Signal, Block Detection, Turnout Control, and Dispatch Panel System   no comments

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From the outset, we decided to use JMRI freeware for monitoring and controlling signal and turnout hardware through a computer and, ultimately, to design our dispatcher panel and control system. So the input/output hardware that we have used over the years was all compatible with JMRI software. The finished railroad has 10 controlled sidings, 4 controlled double track crossovers, 4 double track termination points, and 10 controlled yard exits. This results in 56 turnouts (powered by Tortoise motors) and 224 signal heads. The main line and sidings involved with all these turnouts is divided into 144 detected blocks (for control only, not power). The input/output hardware used throughout the railroad is all connected to a CAT5 network (separate from the power loconet), ending at the dispatcher’s computer.

Hardware used for the system:

Turnout and signal control: 7 Digitrax SE8C signal decoders (each handles 8 turnouts and 32 signal heads)
Block detection: 18 Team Digital BlockD8 block detectors
Signals: Oregon Rail signal bridges and masts (salvaged from our old railroad)
South Bend Signal HC-1, HC-2 single and double target block signals, and HCD 2-light dwarf signals.

12vdc power was provided with a Supernight LED driver. Power wire varied between 14 and 18 gauge stranded wire, depending on length. All turnout control from the SE8C’s was done with CAT5 cable wire (Appx. 24 ga) and each set of 4 signal heads at each end of a siding were connected to the SE8C with ribbon cable.

The computer used for the dispatch system is an old gamer-type computer (64 bit) using Windows 7. The JMRI Panel Pro freeware was used as a starting point and all the sensor identification, signal logic, etc. was brought to a fully operational status using the “Layout Panel” part of the system. The “Control Panel” software, which leads to a dispatcher’s control panel, was able to directly transfer all the data from the “Layout Panel” but considerable reprogramming had to be done to achieve the desired features we needed with our railroad. These included the ability to switch back and forth from dispatch to manual control as needed and to locally give local trains switching on and off the main line local control whenever possible. Switch and signal icons were customized and sized for the desired ability to operate them by clicking on the icon. We decided to use a 40-inch TV screen for a “modern” DS panel with good resolution, even though we try to roughly emulate a 1950’s CTC system operation.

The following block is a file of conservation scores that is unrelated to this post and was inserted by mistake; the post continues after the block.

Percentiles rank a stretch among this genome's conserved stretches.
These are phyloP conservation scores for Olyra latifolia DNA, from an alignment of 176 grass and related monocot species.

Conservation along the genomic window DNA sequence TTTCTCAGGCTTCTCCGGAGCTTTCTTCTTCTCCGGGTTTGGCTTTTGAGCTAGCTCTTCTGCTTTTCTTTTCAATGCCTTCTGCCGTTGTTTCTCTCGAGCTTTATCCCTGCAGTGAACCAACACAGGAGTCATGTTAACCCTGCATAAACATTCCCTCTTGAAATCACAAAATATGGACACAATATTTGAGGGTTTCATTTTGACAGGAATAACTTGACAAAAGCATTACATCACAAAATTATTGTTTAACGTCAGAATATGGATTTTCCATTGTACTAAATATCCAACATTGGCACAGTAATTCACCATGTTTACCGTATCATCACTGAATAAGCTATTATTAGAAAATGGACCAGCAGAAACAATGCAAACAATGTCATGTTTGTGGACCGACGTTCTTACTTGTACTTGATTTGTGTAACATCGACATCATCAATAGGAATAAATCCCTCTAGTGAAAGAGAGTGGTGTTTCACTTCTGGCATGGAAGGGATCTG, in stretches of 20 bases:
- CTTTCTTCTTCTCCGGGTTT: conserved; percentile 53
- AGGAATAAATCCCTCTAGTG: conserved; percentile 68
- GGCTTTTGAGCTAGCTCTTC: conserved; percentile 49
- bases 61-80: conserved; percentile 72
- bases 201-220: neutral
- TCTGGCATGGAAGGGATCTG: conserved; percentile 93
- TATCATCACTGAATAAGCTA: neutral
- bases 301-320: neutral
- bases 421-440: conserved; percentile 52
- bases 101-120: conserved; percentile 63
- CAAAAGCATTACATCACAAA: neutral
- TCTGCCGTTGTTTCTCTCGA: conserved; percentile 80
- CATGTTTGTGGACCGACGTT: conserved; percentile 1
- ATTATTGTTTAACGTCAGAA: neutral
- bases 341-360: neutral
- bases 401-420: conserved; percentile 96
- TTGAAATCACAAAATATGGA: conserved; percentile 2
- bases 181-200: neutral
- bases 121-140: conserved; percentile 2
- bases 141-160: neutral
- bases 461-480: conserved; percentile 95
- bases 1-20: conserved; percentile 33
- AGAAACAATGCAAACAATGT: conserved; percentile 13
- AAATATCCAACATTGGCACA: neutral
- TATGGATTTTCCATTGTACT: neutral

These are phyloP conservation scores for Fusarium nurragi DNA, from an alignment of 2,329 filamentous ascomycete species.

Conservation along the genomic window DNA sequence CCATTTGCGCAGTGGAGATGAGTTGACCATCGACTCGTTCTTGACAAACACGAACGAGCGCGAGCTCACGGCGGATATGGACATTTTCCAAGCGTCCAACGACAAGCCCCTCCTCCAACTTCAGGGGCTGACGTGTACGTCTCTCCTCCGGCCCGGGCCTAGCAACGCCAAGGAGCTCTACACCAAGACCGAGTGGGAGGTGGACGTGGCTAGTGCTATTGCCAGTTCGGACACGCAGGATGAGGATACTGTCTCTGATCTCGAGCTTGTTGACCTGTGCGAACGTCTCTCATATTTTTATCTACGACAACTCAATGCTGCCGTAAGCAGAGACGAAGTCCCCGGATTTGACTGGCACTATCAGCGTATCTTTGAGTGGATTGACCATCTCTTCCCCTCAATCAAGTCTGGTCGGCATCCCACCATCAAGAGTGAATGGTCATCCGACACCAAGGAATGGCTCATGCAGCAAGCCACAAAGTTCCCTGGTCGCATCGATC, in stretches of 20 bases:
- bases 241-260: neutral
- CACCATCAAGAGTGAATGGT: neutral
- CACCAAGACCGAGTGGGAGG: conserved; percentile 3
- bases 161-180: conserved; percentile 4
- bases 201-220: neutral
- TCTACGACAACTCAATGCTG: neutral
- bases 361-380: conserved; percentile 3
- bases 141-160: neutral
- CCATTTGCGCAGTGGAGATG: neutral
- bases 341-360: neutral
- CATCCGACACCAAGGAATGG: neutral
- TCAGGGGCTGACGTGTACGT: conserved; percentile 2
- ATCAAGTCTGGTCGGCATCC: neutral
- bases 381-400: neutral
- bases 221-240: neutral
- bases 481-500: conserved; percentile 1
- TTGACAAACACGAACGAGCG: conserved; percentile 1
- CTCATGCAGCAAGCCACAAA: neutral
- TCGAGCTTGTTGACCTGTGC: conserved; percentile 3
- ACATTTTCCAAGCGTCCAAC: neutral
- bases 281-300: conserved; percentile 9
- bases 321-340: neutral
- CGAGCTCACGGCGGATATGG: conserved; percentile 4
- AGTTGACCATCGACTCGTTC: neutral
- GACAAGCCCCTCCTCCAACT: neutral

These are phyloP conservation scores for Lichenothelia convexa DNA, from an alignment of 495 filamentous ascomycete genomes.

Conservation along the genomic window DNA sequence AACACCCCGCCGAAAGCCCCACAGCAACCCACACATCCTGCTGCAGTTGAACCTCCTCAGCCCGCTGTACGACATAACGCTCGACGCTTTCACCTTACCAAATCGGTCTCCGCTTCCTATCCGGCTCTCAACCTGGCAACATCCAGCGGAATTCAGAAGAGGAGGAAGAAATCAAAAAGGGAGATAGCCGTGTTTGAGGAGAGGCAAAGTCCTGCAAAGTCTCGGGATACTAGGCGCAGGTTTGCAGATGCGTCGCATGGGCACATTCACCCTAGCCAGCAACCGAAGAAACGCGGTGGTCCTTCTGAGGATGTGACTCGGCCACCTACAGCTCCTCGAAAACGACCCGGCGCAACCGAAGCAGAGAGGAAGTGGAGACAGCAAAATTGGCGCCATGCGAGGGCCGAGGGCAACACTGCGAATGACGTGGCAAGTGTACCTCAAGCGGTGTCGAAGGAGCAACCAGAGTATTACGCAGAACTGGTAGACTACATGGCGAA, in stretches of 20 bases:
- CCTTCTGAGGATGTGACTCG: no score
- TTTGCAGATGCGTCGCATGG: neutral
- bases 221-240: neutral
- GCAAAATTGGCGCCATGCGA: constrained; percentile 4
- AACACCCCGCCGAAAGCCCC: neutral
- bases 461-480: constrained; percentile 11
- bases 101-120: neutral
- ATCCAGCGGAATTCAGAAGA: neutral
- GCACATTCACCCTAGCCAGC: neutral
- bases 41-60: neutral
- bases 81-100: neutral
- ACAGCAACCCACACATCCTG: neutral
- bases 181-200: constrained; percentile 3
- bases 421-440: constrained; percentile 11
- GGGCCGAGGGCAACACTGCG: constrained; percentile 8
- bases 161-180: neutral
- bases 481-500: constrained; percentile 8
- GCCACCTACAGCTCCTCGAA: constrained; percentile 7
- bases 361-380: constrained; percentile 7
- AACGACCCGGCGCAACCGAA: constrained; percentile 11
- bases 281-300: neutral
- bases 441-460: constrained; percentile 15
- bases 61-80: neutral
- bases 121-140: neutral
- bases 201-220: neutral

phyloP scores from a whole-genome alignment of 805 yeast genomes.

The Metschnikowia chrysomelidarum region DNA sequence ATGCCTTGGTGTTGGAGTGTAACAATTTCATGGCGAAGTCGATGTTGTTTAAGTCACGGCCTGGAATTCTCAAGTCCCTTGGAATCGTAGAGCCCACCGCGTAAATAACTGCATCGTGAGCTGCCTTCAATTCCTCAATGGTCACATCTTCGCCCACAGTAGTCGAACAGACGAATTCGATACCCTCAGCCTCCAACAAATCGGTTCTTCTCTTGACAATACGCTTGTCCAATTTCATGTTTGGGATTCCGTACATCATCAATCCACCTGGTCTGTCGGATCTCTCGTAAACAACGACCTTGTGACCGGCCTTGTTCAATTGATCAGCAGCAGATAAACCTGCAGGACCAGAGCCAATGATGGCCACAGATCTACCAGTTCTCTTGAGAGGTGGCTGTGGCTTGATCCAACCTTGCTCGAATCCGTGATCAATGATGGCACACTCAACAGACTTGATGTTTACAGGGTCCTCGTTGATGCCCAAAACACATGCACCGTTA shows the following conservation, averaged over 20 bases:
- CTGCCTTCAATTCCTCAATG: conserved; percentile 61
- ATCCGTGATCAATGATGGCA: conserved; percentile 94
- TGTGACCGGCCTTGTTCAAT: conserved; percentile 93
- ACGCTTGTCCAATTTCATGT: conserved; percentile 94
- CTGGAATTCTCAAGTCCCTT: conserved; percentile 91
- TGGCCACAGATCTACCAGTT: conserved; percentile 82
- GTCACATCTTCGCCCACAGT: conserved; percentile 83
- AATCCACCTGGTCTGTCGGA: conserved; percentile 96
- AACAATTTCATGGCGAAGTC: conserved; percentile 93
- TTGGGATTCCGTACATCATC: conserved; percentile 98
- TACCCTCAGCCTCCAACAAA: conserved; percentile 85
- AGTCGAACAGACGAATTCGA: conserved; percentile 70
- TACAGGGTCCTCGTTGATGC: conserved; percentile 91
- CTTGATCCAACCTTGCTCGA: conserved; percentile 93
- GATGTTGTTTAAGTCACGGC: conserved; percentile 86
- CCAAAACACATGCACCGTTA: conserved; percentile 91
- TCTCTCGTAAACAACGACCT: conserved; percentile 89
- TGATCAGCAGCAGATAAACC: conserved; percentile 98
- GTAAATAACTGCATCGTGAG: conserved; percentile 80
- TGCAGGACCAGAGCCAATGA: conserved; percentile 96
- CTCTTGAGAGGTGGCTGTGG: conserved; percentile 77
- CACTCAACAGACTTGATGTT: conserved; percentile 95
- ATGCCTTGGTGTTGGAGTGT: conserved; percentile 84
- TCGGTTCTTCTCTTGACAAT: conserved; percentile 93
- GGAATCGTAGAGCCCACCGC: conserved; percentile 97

Signal Decoder
Signal Decoder

Block Detector copy
Block Detector

Signal bridge

screenshot 6-24-17

Written by jwatts on July 27th, 2017